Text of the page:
Come Sunday movie review: Chiwetel Ejiofor is pitch perfect as a preacher facing a crisis of faith

Bhaskar Chattopadhyay

Apr,17 2018 19:08:05 IST

3.5/5

Soaked in religious fundamentalism, and dripping with dogmas of faith, Come Sunday is a film that is not easy to watch if you do not believe in the orthodox messages of the Bible that talk about heaven, hell, salvation and punishment. Director Joshua Marston (who directed the absolutely brilliant Maria Full of Grace) attempts to tell the story of popular evangelist Carlton Pearson in such a manner that we are forced to sit through all that orthodoxy to get to the more human parts of an extraordinary tale. Which is good, because anything else would have been just a glossed up and phoney version of a true story.

Living and working in Tulsa, Oklahoma, Carlton Pearson is a renowned minister appointed by the Church as part of the Pentecostal movement, and is immensely popular among his followers which include both black and white people, despite the bishop himself being African-American. A man of deep faith, he travels around the country preaching the word of Jesus Christ, and his charisma and empathy lead him to restore the faith of even complete (and initially unsure) strangers he bumps into. When an old uncle (Danny Glover in a scene stealing cameo) requests him to write him a recommendation note in order to save him from a revoked parole, he refuses, offering the old man his prayers instead — such are the bishop’s strict beliefs and principles. He is ably supported by a team of loyal followers — his public relations officer Henry (played by Jason Segel), his efficient secretary Nicky (Stacey Sargeant) and his young and talented organist Reggie (Lakeith Stanfield), who was sent to Pearson by Reggie’s Catholic mother upon the discovery that her son is gay.

Chiwetel Ejiofor in a still from Come Sunday. Image courtesy Netflix

Chiwetel Ejiofor in a still from Come Sunday. Image courtesy Netflix

At the height of his popularity, Pearson stumbles upon the misery of the victims of the 1994 Rwandan genocide, and he has a moment of epiphany. He begins questioning everything that has been written about the mercy of God, and after a lot of reflection, comes to the conclusion that the scriptures must be wrong, and that everyone — including those who have sinned — must receive God’s unconditional love, and must be accepted in heaven. Naturally, this does not go well with either his followers, or the rest of the members of the clergy. Before he knows it, Carlton Pearson finds himself cast out from the community, and abandoned by everyone — including his mentor, Dr Oral Roberts (played by Martin Sheen), one of the most influential and popular televangelists in the United States, and who once called Pearson his ‘black son’. Finally, Pearson realises that it is only his wife (played beautifully by Condola Rashad) — an ‘outsider’, and someone who he himself never quite believed in — who stays with him, teaching him another valuable lesson about life.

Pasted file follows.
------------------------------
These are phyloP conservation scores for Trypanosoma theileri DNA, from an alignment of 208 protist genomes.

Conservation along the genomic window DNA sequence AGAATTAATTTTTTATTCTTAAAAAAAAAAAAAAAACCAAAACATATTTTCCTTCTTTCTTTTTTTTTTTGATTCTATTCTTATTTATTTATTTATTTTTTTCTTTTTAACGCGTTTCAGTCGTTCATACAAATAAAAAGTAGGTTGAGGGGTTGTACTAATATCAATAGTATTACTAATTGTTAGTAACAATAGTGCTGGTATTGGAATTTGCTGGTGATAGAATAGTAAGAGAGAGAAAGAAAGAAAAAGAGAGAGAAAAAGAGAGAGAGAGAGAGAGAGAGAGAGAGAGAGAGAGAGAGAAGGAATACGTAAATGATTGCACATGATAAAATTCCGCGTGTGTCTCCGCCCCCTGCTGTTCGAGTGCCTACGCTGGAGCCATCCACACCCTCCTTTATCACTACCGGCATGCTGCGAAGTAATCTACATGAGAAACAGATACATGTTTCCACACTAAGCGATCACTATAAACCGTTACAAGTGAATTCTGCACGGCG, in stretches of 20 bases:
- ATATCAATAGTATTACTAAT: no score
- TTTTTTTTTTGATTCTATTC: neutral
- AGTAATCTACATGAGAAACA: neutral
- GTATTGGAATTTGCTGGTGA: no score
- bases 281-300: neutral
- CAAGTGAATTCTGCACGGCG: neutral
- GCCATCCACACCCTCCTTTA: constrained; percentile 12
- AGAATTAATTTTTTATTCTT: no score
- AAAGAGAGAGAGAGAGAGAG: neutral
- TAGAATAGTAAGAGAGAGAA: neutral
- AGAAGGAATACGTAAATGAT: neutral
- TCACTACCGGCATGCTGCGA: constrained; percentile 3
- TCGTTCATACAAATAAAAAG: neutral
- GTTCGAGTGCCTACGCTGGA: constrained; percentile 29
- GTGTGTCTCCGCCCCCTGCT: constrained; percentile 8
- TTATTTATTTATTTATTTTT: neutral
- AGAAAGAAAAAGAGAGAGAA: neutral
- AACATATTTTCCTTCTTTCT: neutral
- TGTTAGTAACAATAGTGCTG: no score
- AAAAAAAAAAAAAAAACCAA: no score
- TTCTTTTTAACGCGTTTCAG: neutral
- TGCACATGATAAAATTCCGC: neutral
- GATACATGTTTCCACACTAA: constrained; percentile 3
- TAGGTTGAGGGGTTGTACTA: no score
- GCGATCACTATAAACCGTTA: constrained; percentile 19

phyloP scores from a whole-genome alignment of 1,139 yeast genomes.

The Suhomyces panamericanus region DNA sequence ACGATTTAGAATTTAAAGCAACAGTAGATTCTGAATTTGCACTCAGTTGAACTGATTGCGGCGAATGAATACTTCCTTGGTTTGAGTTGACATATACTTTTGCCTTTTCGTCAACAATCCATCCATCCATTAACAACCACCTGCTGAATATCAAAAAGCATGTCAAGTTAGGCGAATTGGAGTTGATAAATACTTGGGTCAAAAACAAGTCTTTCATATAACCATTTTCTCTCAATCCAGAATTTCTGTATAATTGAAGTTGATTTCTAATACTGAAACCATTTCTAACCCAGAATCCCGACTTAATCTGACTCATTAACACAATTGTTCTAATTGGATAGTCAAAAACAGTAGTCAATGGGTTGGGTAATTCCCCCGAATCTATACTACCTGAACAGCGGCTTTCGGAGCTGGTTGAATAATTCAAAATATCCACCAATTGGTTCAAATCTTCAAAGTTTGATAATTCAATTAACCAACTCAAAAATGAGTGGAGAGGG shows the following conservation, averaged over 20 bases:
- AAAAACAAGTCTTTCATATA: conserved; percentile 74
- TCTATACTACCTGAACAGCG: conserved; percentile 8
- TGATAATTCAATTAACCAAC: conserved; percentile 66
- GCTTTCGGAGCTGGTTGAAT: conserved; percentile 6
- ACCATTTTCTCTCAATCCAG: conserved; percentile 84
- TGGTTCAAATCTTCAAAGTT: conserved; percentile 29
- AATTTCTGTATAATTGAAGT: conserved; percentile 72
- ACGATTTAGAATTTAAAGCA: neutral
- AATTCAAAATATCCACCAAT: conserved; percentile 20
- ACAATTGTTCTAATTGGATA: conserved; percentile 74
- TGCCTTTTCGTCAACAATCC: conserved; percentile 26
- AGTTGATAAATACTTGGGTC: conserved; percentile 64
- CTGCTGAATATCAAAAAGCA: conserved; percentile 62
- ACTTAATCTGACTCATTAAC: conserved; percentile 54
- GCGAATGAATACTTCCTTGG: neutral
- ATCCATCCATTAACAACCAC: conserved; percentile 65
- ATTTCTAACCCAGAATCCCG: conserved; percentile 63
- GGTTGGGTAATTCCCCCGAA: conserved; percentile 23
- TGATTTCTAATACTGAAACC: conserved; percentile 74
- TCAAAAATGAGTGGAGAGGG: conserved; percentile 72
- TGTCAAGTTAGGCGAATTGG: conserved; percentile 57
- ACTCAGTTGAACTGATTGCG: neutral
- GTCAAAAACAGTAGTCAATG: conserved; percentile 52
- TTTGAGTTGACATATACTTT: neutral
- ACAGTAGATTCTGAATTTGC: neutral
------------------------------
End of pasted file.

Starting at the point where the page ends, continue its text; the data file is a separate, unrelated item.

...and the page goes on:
Chiwetel Ejiofor (12 Years a Slave, Amistad, Dirty Pretty Things) gives what is easily his career best performance as the once devout and later questioning preacher who faces the dilemma of believing what a holy book tells him and what he believes is the very voice of God. Once again, it is not an easy crisis of faith to overcome, and is reminiscent of the central conflict of Pankaj Kapoor’s Pandit Chaturvedi in Bhavna Talwar’s brilliant 2007 debut film Dharm. As with the latter story, Pearson finds years and years of religious teachings and beliefs challenged by a single question — what if our interpretation of the word of God has been wrong all along? That this illumination occurs to a messenger of God makes the story even more interesting. Ejiofor successfully brings the trauma of Pearson to his performance, and in several scenes, it spills over and out of the screen to us, who can’t help but feel a deep sense of sympathy for him.

Despite all its beautiful moments, though, the film does have its weak moments, and it is difficult to ignore them. For instance, the film talks about the necessity of feeling ‘love’ for God, instead of ‘fear’, but fails to address the all-important question — what if someone chooses to stop feeling love for God, to believe in God? What happens to the theory of universal reconciliation then? But one must also remember that within the scope of the film, these are questions that are difficult to raise. Despite this, the fault exists, it is there.

Another problem with the film is the introduction of the side story with Pearson’s accompanist Reggie, who struggles with his own demons till he is diagnosed with a terminal disease, leading him to accept his homosexuality rather than fight it. While the rest of the story is true, Reggie’s character is a fictitious one and seems like a forced inclusion that the film could have done without.

But overall, one has to admit that Carlton Pearson’s story is a fascinating one. It is the story of a man who, despite decades of being instilled with a certain set of values, was able to break free of the chains he had put around his own ankles, leading us to ask ourselves — why, then, can’t we?

Come Sunday is currently streaming on Netflix. Watch the trailer here:

Updated Date: Apr 17, 2018 19:08 PM